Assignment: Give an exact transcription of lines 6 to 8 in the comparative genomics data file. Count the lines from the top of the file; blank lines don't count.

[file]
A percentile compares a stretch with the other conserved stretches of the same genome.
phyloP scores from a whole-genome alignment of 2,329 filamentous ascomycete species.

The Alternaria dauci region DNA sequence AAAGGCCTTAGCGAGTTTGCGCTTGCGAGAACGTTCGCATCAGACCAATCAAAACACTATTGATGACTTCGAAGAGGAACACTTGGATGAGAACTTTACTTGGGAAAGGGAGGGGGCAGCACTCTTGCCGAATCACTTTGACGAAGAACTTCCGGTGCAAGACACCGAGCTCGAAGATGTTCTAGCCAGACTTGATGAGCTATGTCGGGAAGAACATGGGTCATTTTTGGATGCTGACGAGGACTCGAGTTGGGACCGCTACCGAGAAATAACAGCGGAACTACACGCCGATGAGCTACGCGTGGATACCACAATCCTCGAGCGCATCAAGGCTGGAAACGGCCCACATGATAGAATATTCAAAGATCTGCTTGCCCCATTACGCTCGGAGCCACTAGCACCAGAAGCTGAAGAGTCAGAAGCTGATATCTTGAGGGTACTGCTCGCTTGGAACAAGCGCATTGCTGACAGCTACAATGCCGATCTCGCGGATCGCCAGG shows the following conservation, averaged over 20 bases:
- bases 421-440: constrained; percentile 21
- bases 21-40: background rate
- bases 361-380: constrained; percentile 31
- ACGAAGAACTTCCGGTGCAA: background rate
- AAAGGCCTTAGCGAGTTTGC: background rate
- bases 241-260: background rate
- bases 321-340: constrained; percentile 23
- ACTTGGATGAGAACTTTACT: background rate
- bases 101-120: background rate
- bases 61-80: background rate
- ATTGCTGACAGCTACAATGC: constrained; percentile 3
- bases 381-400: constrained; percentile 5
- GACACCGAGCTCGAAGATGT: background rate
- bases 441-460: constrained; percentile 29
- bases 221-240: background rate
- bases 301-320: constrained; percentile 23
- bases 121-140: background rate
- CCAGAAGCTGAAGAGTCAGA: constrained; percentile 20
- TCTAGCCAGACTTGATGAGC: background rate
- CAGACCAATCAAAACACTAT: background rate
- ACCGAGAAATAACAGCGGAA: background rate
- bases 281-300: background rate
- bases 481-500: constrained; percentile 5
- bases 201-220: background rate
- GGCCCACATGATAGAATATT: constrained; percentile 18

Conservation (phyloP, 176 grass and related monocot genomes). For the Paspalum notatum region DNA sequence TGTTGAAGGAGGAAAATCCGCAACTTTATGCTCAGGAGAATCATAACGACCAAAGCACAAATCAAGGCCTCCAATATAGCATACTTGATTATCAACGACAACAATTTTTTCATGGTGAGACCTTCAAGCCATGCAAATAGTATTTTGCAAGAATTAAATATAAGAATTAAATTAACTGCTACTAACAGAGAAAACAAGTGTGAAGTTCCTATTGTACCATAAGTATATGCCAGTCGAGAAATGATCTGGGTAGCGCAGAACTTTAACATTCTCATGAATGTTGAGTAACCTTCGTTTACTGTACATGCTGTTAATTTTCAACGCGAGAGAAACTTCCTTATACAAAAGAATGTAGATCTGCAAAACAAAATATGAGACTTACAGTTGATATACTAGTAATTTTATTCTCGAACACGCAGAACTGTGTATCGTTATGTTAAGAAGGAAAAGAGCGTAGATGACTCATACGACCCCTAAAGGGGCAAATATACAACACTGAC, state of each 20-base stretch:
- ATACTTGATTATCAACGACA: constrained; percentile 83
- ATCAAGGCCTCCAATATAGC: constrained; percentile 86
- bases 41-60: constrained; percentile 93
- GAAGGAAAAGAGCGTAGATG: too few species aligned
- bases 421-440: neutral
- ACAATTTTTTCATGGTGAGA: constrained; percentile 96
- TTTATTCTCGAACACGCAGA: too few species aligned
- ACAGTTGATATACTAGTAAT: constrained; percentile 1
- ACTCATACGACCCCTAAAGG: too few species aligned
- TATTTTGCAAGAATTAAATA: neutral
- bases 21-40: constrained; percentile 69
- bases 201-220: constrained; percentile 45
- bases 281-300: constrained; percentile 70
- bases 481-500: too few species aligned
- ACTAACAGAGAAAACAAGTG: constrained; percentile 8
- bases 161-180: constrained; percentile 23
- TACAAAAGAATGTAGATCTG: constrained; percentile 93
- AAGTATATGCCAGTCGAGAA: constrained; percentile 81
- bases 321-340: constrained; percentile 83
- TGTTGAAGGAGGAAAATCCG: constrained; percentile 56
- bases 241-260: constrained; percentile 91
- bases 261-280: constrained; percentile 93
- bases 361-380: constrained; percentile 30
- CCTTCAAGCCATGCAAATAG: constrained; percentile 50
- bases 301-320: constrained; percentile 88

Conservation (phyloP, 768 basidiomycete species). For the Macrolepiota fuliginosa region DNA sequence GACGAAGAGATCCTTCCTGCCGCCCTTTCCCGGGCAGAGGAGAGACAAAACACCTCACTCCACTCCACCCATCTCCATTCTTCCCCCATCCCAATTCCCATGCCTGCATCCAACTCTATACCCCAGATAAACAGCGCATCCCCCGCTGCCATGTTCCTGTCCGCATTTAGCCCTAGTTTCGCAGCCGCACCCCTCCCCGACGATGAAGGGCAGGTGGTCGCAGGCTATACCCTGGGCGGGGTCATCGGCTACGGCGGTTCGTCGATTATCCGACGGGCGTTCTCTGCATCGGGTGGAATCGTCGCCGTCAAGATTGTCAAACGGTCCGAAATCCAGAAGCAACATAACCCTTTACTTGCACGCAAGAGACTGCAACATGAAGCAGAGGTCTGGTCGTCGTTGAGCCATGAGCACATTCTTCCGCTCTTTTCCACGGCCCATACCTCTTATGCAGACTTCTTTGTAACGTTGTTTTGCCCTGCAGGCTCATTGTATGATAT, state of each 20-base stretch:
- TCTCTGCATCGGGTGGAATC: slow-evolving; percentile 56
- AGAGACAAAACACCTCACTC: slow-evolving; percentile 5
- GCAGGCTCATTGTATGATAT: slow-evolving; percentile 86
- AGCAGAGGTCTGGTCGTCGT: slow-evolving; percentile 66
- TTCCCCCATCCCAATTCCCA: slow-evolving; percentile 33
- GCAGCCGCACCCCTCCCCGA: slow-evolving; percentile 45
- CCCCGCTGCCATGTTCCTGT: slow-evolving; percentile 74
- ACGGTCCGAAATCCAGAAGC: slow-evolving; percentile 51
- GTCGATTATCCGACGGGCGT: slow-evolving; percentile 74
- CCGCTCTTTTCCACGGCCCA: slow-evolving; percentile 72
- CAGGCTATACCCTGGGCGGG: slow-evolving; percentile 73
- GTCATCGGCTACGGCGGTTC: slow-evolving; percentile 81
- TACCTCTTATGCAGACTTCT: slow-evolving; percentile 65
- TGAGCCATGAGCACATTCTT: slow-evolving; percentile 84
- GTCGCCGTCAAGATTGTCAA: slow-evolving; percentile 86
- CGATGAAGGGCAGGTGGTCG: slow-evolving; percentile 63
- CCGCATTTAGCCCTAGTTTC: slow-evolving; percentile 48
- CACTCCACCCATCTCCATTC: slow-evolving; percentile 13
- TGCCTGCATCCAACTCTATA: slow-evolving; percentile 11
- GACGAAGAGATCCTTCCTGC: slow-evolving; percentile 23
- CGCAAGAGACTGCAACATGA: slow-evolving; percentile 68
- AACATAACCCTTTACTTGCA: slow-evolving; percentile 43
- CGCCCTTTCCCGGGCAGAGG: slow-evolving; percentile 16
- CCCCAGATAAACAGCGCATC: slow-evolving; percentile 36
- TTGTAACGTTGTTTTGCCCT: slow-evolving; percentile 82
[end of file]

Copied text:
- bases 361-380: constrained; percentile 31
- ACGAAGAACTTCCGGTGCAA: background rate
- AAAGGCCTTAGCGAGTTTGC: background rate